Canebrakes were pervasive around the city of Demopolis, and that region has long been called "the Canebrake" among locals. Cane literally covered the landscape around the junction of the Tombigbee and Black Warrior Rivers in the present-day counties of Greene, Hale, Marengo, and Sumter and for miles in every direction. As late as 1845, visiting English geologist Charles Lyell, descending the Black Warrior River by steamboat, remarked on the height and density of the canebrakes. Historically, the Conecuh River valley contained such a vast canebrake that the county was named for it. Conecuh County is still full of cane, but the linguistic origin of its name is uncertain. If the origin was Creek, then the name probably comes from koha-ánáka, meaning "near cane." If the origin was Choctaw, however, then the word probably derives from kuni-akka, which translates as "(small) cane (down) there." Even the name of the Coosa River may be derived from kusha, the Choctaw word for cane.
Alabama's canebrakes began to disappear with the rise of agriculture. The settlers associated the cane lands with fertility, and they quickly learned to seek out canebrakes as places to establish
fields. Many of the people who came to the territory during the "Alabama Fever" land rush after the Creek War of 1813–14 were from the Carolinas, where land suitable for growing cotton was at a premium. Prospective planters flooded into Alabama in the early nineteenth century with the purpose of buying land
on which to raise cotton, and they headed for the canebrakes first. By the time of the Civil War, the state's canebrakes had been greatly reduced. Cane, with its underground rhizome, is difficult to eradicate, but for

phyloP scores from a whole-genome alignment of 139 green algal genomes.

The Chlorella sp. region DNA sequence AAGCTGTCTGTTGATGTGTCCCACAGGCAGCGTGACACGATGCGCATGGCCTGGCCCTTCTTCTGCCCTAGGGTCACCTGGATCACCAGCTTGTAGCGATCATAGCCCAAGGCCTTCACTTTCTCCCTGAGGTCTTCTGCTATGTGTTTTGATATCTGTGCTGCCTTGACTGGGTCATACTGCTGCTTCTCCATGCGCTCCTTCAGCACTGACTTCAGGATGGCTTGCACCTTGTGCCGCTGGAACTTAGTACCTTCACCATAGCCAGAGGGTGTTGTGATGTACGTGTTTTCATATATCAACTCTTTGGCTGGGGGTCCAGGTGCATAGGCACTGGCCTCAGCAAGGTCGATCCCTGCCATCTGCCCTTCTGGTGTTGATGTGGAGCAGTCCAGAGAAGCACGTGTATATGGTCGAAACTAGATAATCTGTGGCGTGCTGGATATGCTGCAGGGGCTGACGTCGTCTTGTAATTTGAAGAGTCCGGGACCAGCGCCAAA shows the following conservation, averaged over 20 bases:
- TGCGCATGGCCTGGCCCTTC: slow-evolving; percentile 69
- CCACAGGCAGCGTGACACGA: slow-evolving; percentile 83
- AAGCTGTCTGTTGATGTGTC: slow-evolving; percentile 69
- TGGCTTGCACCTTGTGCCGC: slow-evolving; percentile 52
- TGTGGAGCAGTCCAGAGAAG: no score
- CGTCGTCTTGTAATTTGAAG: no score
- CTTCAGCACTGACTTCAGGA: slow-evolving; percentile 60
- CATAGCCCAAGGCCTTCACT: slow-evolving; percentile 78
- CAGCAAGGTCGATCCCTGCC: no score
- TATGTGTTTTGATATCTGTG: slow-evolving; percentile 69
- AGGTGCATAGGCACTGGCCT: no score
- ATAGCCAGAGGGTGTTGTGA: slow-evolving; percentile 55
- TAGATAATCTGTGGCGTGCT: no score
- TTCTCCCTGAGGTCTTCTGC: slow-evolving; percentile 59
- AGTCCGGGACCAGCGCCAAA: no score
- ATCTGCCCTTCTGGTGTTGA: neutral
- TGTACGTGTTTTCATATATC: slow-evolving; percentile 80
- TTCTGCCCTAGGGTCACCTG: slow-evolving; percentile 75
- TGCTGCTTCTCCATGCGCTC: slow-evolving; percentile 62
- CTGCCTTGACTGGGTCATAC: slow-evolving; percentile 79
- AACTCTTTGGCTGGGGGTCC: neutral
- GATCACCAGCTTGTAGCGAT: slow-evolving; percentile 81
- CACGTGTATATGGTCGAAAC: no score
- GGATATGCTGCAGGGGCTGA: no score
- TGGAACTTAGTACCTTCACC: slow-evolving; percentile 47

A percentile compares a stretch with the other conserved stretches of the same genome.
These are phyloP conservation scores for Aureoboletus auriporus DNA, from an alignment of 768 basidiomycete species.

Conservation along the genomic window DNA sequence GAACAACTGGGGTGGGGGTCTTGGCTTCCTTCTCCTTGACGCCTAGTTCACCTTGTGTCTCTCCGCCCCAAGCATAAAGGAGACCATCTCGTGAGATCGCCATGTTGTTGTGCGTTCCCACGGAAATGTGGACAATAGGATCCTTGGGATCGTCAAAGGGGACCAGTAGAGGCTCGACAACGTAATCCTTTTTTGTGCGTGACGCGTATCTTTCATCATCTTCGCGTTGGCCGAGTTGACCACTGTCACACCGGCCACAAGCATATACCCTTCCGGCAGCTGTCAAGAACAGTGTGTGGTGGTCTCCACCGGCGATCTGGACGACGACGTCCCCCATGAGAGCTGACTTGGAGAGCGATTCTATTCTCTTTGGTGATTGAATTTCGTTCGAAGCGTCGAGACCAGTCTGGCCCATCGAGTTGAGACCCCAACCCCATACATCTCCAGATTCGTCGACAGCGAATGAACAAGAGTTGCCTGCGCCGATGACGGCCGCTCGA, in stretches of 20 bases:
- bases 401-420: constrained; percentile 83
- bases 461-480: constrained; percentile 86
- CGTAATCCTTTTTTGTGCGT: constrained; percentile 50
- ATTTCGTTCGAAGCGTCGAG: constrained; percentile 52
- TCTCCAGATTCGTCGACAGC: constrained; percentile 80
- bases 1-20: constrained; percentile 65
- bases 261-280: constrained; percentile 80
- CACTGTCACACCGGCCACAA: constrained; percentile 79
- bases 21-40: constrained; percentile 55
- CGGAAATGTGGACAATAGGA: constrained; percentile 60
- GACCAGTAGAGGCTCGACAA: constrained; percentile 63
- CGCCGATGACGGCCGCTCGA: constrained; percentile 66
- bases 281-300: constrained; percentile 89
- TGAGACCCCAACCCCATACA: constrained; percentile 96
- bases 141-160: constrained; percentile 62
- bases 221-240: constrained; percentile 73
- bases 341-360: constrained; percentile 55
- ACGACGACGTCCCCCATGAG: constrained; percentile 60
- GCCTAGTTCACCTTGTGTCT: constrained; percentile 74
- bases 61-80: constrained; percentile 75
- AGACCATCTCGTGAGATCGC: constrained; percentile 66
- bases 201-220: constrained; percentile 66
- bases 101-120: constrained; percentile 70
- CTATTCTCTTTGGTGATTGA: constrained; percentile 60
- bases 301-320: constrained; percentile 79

200 years southerners have repeatedly cut, burned, grazed, grubbed, plowed, and replaced cane with corn and cotton until it
has been reduced to an edge plant in marginal soils. Another factor in the demise of the canebrake is fire suppression. As
farmland, grazing, and development encroached on the canebrakes, fires became much less frequent, and the brakes became thin and invaded by
Today, practically nothing remains of these magnificent stands of grass. Unlike the sizeable surviving or reestablished stands of longleaf pine or old-growth hardwoods, canebrakes are a nearly vanished feature of Alabama's frontier landscape. Several attempts, notably in Tennessee and Kentucky, have been made to restore them, however. Moist, fertile soils will still support canebrakes, but cane is slow to get started, and there is a relationship between the size of the cane and the age and health of the rhizomes. Controlled burning is important. Too-frequent burning is damaging, but infrequent burning exposes canebrakes to invading vines and perennials. Cane is still commonly found in scattered patches throughout the state. Most stands of tall cane found in present-day Alabama are Asian bamboos imported for their superior quality as fishing poles or as ornamentals. The small brakes of native cane still found in the state are seldom larger than a few acres and are mostly confined to marginal soils and conditions. The vast canebrakes noted by early visitors, particularly those in moist rich bottomlands where cane could become large, have vanished. It is extremely difficult to view a large canebrake today in Alabama because there are apparently no sizable extant canebrakes on public lands.
Barone, John A., et al. "Distribution of Canebrakes in 19th Century Alabama." Journal of the Alabama Academy of Sciences 79 (January 2008): 1-11.
Platt, Steven G., and Christopher G. Brantley. "Canebrakes: An Ecological and Historical Perspective." Castanea 62 (March 1997): 8-21.
John C. Hall
University of West Alabama
Published August 17, 2007
Last updated October 23, 2013